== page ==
Insurance fraud charges can trap Polk County residents

On Behalf of | Jan 18, 2022 | Criminal Defense |

Most residents of Polk County have to deal with insurers, sometimes on a regular basis.

For example, they have to apply for and maintain mandatory automobile insurance if they wish to drive on Florida’s roads, and most mortgage lenders will require a homeowner to have insurance on their property.

Most people also need health insurance in order to pay for necessary medical and other health services. Other forms of insurance, like life insurance, are also popular.

Residents of this state have an obligation to be truthful with their insurance carriers both when applying for coverage and when filing claims for payment.

Likewise, those who claim insurance benefits on another person’s policy, accident victims and medical providers for example, also have to be truthful.

Like other states, Florida imposes penalties for people who breach this obligation. In Florida, insurance fraud is charged as a felony offense.

The more money at stake, the stiffer the punishment is for insurance fraud. If the amount in question is over $100,000, for example, a person could face up to 30 years in prison. For lower amounts, under $20,000, the maximum jail sentence is still 5 years.

The court may also impose under penalties and require restitution.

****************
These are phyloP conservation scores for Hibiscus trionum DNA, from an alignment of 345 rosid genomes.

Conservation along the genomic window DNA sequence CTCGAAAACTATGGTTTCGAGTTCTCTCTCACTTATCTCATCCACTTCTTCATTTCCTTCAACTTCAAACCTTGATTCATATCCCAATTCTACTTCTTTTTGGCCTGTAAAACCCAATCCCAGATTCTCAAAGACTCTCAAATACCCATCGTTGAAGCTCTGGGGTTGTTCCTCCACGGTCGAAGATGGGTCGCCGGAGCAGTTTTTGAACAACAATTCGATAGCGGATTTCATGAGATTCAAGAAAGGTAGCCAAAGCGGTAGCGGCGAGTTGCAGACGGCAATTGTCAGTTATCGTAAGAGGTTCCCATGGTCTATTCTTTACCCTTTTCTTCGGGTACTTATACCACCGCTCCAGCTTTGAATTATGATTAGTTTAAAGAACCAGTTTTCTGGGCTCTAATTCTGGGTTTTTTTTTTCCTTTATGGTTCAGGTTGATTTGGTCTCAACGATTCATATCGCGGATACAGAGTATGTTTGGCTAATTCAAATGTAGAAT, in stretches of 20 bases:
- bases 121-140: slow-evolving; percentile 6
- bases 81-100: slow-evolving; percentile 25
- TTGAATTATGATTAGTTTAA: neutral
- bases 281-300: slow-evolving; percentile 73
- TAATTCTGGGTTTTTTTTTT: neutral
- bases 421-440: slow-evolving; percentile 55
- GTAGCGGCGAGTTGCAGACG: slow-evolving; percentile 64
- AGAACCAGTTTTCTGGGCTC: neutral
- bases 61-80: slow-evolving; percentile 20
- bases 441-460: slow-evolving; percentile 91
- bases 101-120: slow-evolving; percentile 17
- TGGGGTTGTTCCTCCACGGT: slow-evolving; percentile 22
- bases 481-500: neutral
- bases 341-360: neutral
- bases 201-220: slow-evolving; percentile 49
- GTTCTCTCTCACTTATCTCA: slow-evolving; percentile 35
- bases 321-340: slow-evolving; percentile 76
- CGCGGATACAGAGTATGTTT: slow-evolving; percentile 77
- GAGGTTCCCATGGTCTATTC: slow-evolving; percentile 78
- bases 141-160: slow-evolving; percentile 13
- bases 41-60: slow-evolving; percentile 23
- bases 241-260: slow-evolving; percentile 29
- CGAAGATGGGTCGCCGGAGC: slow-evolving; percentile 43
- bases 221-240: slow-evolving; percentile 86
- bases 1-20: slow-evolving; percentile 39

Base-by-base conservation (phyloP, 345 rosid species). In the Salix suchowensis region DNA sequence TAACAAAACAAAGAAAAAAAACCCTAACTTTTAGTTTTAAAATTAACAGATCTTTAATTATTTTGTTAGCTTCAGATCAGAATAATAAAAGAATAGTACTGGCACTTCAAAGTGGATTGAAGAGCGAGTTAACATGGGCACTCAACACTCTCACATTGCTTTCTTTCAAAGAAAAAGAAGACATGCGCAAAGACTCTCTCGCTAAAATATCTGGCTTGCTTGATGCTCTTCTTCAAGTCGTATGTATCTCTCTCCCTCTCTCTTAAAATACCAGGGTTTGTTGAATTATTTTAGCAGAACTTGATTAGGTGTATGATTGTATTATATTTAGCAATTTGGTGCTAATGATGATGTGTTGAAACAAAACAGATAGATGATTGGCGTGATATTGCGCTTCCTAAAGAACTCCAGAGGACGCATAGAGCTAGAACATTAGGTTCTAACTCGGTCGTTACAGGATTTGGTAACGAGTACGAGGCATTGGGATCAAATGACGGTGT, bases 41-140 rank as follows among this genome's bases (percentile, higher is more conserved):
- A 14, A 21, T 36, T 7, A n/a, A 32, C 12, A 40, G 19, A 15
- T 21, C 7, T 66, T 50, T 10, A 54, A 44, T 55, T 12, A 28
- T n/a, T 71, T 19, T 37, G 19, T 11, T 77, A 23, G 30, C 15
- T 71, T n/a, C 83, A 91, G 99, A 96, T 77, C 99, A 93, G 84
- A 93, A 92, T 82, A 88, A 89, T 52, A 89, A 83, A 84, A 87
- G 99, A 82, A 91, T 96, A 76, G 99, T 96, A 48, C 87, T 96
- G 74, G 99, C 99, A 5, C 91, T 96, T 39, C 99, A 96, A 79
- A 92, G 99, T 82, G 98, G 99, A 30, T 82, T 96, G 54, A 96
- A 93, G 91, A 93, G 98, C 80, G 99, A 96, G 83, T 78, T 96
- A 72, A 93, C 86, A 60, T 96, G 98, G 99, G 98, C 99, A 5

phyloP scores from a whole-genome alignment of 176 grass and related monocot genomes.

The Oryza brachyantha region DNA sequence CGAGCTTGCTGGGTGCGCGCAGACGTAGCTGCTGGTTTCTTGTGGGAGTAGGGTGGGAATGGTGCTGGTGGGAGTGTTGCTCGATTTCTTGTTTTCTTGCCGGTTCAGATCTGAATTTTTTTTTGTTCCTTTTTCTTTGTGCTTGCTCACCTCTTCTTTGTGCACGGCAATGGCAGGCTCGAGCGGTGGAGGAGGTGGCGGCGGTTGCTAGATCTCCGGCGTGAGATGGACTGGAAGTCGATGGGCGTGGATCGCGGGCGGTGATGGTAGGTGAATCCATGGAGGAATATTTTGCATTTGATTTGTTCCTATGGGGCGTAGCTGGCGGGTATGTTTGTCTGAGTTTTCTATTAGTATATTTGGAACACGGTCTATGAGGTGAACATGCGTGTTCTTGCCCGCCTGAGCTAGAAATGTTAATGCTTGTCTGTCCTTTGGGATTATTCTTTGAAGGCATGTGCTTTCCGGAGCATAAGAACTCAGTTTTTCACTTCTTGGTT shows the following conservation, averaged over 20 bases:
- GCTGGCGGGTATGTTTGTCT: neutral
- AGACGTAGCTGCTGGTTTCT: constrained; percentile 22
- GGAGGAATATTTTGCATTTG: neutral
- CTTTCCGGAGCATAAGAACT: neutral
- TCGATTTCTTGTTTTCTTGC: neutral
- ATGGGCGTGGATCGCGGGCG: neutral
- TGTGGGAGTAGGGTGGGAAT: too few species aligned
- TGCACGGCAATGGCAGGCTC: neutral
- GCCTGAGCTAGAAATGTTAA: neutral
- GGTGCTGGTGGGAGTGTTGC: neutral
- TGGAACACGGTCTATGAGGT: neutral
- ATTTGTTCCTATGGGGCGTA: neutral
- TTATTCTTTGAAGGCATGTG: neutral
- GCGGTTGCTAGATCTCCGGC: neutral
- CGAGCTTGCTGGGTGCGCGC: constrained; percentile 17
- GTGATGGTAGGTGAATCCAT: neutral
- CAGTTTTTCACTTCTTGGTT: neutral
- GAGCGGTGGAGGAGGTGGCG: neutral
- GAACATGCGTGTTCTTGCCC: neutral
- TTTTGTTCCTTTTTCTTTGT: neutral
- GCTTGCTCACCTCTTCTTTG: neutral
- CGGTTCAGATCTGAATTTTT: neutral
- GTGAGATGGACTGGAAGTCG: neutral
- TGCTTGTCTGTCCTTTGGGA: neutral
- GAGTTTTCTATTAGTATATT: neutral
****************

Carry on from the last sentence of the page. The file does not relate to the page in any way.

Insurance fraud covers a wide range of activities

Florida’s insurance fraud statutes are broad. Of course, they cover the obvious cases of dishonesty, like setting one’s own house on fire or intentionally wrecking one’s car to collect insurance proceeds.

However, even what seems like a white lie, like padding one’s claim or omitting a traffic violation on one’s application for automobile insurance, can constitute insurance fraud. In the world of health insurance, improper billing can lead to a medical provider’s being accused of fraud.

In some cases, even omitting information on an application or in a claim can constitute fraud. In short, Floridians are expected to do more than just not lie to an insurance carrier. They have an obligation to be rigorously honest.

Because these laws are so broad, it can be easy for insurance companies and authorities to confuse fraud with an honest mistake or even regrettable but non-criminal carelessness or sloppiness.

Anyone who has dealings with insurance carriers may face a fraud allegation. In such cases, the accused person will want to understand all available legal options.